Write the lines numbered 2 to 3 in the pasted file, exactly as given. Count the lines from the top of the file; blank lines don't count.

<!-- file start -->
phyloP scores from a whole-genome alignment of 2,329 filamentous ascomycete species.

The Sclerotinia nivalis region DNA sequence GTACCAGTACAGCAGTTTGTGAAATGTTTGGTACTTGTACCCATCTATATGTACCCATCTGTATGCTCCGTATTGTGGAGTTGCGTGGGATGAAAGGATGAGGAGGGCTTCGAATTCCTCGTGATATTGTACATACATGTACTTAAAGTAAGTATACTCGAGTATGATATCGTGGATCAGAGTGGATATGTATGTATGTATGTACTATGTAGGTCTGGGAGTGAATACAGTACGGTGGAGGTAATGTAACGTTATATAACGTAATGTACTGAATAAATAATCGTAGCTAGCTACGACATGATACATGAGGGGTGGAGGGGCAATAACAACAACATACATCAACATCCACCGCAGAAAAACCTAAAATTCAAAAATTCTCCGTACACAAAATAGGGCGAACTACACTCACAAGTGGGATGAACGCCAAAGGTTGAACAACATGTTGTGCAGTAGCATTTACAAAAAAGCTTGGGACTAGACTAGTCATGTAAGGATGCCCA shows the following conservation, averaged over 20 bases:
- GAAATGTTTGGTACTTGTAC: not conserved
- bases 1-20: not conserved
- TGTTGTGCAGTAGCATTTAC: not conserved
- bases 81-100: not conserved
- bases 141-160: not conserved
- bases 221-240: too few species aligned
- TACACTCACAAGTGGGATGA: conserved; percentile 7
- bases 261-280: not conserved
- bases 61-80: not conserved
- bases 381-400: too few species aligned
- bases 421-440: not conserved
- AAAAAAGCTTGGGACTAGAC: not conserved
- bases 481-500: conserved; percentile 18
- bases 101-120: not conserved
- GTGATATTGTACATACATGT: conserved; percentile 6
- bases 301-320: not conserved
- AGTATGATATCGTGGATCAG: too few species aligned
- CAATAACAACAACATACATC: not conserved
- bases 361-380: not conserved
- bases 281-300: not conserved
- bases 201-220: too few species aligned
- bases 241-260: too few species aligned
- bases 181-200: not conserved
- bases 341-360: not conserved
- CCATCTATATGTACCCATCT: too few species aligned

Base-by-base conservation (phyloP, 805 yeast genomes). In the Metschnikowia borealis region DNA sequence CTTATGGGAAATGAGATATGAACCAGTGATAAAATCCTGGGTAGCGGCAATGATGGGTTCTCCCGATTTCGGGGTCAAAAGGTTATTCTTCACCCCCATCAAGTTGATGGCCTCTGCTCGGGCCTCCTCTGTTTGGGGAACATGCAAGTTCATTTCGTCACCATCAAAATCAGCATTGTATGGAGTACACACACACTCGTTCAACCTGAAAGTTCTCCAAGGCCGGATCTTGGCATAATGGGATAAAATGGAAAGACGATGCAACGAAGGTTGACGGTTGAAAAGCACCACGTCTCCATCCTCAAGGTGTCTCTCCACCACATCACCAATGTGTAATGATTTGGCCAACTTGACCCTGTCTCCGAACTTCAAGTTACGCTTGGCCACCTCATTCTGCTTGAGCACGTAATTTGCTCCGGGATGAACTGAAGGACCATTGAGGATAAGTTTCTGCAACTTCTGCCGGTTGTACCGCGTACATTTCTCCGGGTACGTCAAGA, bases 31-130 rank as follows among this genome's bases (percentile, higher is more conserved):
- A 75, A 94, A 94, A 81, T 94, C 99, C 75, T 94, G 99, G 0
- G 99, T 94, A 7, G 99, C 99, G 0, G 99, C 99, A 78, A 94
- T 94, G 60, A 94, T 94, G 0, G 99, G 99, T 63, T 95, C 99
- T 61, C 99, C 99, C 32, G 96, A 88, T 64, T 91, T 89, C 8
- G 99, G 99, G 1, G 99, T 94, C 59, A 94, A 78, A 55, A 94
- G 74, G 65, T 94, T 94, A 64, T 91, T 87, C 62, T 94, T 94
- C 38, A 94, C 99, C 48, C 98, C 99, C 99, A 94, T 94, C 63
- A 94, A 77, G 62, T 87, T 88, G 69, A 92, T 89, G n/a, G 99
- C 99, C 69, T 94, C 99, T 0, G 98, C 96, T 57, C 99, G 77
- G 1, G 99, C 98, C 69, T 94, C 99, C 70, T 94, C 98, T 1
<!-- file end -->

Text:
The Sclerotinia nivalis region DNA sequence GTACCAGTACAGCAGTTTGTGAAATGTTTGGTACTTGTACCCATCTATATGTACCCATCTGTATGCTCCGTATTGTGGAGTTGCGTGGGATGAAAGGATGAGGAGGGCTTCGAATTCCTCGTGATATTGTACATACATGTACTTAAAGTAAGTATACTCGAGTATGATATCGTGGATCAGAGTGGATATGTATGTATGTATGTACTATGTAGGTCTGGGAGTGAATACAGTACGGTGGAGGTAATGTAACGTTATATAACGTAATGTACTGAATAAATAATCGTAGCTAGCTACGACATGATACATGAGGGGTGGAGGGGCAATAACAACAACATACATCAACATCCACCGCAGAAAAACCTAAAATTCAAAAATTCTCCGTACACAAAATAGGGCGAACTACACTCACAAGTGGGATGAACGCCAAAGGTTGAACAACATGTTGTGCAGTAGCATTTACAAAAAAGCTTGGGACTAGACTAGTCATGTAAGGATGCCCA shows the following conservation, averaged over 20 bases:
- GAAATGTTTGGTACTTGTAC: not conserved